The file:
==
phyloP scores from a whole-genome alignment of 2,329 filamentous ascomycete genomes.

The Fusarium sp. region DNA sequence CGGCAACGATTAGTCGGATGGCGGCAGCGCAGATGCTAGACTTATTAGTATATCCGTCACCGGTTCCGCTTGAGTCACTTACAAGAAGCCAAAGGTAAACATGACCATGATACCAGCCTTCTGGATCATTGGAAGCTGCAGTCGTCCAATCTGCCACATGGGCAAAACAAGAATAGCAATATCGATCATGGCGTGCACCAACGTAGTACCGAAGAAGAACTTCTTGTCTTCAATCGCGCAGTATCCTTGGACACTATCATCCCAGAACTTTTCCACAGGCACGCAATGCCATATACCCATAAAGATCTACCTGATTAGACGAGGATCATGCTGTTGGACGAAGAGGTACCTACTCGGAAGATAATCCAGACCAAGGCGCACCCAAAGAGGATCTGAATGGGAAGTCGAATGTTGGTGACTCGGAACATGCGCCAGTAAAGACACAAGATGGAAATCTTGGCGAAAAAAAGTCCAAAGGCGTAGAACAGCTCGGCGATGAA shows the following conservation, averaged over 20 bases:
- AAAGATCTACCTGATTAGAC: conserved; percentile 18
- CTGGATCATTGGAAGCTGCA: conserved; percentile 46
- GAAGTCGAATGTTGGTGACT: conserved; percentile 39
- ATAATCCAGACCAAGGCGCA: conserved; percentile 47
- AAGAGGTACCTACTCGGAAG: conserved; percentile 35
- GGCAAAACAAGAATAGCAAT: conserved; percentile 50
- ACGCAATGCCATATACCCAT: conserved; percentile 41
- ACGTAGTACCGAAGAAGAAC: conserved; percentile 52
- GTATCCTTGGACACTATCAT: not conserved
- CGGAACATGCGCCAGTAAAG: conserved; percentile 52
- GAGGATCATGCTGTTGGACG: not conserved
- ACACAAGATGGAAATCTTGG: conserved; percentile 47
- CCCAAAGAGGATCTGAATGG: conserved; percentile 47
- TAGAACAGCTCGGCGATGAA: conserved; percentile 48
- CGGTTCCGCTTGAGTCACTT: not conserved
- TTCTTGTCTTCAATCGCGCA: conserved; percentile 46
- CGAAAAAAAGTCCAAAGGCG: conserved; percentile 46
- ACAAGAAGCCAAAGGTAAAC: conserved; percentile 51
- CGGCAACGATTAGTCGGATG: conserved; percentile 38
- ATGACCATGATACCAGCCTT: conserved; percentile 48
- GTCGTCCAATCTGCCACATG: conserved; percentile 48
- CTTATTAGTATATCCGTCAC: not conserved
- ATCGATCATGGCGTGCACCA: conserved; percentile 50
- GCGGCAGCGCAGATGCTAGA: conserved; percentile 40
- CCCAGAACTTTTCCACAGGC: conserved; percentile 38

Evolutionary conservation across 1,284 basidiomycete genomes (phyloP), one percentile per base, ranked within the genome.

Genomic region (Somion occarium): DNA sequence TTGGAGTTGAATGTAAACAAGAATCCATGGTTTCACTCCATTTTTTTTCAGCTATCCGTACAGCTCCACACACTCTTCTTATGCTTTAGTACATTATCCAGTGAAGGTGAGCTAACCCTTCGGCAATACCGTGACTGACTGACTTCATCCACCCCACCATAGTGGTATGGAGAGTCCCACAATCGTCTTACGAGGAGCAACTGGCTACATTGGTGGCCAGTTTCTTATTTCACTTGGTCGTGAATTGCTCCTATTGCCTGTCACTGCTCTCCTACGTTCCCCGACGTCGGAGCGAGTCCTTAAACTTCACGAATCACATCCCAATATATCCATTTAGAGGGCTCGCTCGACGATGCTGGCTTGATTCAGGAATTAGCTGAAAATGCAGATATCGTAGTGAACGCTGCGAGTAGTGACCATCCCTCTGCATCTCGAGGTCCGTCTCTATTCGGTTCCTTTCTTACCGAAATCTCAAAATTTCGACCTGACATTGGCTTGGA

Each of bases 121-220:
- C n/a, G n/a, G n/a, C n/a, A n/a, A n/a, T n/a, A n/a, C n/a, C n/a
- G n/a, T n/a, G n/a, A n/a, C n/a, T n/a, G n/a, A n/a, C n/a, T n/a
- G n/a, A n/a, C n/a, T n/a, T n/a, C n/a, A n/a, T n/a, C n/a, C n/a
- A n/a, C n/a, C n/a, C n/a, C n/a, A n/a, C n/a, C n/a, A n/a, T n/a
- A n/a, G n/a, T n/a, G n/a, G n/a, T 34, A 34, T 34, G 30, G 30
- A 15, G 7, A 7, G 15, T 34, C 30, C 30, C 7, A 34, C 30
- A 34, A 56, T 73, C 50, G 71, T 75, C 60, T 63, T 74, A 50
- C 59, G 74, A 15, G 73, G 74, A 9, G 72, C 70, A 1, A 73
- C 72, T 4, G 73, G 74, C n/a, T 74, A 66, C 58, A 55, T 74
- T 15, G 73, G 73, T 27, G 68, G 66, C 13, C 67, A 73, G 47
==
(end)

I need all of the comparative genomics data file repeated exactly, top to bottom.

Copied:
phyloP scores from a whole-genome alignment of 2,329 filamentous ascomycete genomes.

The Fusarium sp. region DNA sequence CGGCAACGATTAGTCGGATGGCGGCAGCGCAGATGCTAGACTTATTAGTATATCCGTCACCGGTTCCGCTTGAGTCACTTACAAGAAGCCAAAGGTAAACATGACCATGATACCAGCCTTCTGGATCATTGGAAGCTGCAGTCGTCCAATCTGCCACATGGGCAAAACAAGAATAGCAATATCGATCATGGCGTGCACCAACGTAGTACCGAAGAAGAACTTCTTGTCTTCAATCGCGCAGTATCCTTGGACACTATCATCCCAGAACTTTTCCACAGGCACGCAATGCCATATACCCATAAAGATCTACCTGATTAGACGAGGATCATGCTGTTGGACGAAGAGGTACCTACTCGGAAGATAATCCAGACCAAGGCGCACCCAAAGAGGATCTGAATGGGAAGTCGAATGTTGGTGACTCGGAACATGCGCCAGTAAAGACACAAGATGGAAATCTTGGCGAAAAAAAGTCCAAAGGCGTAGAACAGCTCGGCGATGAA shows the following conservation, averaged over 20 bases:
- AAAGATCTACCTGATTAGAC: conserved; percentile 18
- CTGGATCATTGGAAGCTGCA: conserved; percentile 46
- GAAGTCGAATGTTGGTGACT: conserved; percentile 39
- ATAATCCAGACCAAGGCGCA: conserved; percentile 47
- AAGAGGTACCTACTCGGAAG: conserved; percentile 35
- GGCAAAACAAGAATAGCAAT: conserved; percentile 50
- ACGCAATGCCATATACCCAT: conserved; percentile 41
- ACGTAGTACCGAAGAAGAAC: conserved; percentile 52
- GTATCCTTGGACACTATCAT: not conserved
- CGGAACATGCGCCAGTAAAG: conserved; percentile 52
- GAGGATCATGCTGTTGGACG: not conserved
- ACACAAGATGGAAATCTTGG: conserved; percentile 47
- CCCAAAGAGGATCTGAATGG: conserved; percentile 47
- TAGAACAGCTCGGCGATGAA: conserved; percentile 48
- CGGTTCCGCTTGAGTCACTT: not conserved
- TTCTTGTCTTCAATCGCGCA: conserved; percentile 46
- CGAAAAAAAGTCCAAAGGCG: conserved; percentile 46
- ACAAGAAGCCAAAGGTAAAC: conserved; percentile 51
- CGGCAACGATTAGTCGGATG: conserved; percentile 38
- ATGACCATGATACCAGCCTT: conserved; percentile 48
- GTCGTCCAATCTGCCACATG: conserved; percentile 48
- CTTATTAGTATATCCGTCAC: not conserved
- ATCGATCATGGCGTGCACCA: conserved; percentile 50
- GCGGCAGCGCAGATGCTAGA: conserved; percentile 40
- CCCAGAACTTTTCCACAGGC: conserved; percentile 38

Evolutionary conservation across 1,284 basidiomycete genomes (phyloP), one percentile per base, ranked within the genome.

Genomic region (Somion occarium): DNA sequence TTGGAGTTGAATGTAAACAAGAATCCATGGTTTCACTCCATTTTTTTTCAGCTATCCGTACAGCTCCACACACTCTTCTTATGCTTTAGTACATTATCCAGTGAAGGTGAGCTAACCCTTCGGCAATACCGTGACTGACTGACTTCATCCACCCCACCATAGTGGTATGGAGAGTCCCACAATCGTCTTACGAGGAGCAACTGGCTACATTGGTGGCCAGTTTCTTATTTCACTTGGTCGTGAATTGCTCCTATTGCCTGTCACTGCTCTCCTACGTTCCCCGACGTCGGAGCGAGTCCTTAAACTTCACGAATCACATCCCAATATATCCATTTAGAGGGCTCGCTCGACGATGCTGGCTTGATTCAGGAATTAGCTGAAAATGCAGATATCGTAGTGAACGCTGCGAGTAGTGACCATCCCTCTGCATCTCGAGGTCCGTCTCTATTCGGTTCCTTTCTTACCGAAATCTCAAAATTTCGACCTGACATTGGCTTGGA

Each of bases 121-220:
- C n/a, G n/a, G n/a, C n/a, A n/a, A n/a, T n/a, A n/a, C n/a, C n/a
- G n/a, T n/a, G n/a, A n/a, C n/a, T n/a, G n/a, A n/a, C n/a, T n/a
- G n/a, A n/a, C n/a, T n/a, T n/a, C n/a, A n/a, T n/a, C n/a, C n/a
- A n/a, C n/a, C n/a, C n/a, C n/a, A n/a, C n/a, C n/a, A n/a, T n/a
- A n/a, G n/a, T n/a, G n/a, G n/a, T 34, A 34, T 34, G 30, G 30
- A 15, G 7, A 7, G 15, T 34, C 30, C 30, C 7, A 34, C 30
- A 34, A 56, T 73, C 50, G 71, T 75, C 60, T 63, T 74, A 50
- C 59, G 74, A 15, G 73, G 74, A 9, G 72, C 70, A 1, A 73
- C 72, T 4, G 73, G 74, C n/a, T 74, A 66, C 58, A 55, T 74
- T 15, G 73, G 73, T 27, G 68, G 66, C 13, C 67, A 73, G 47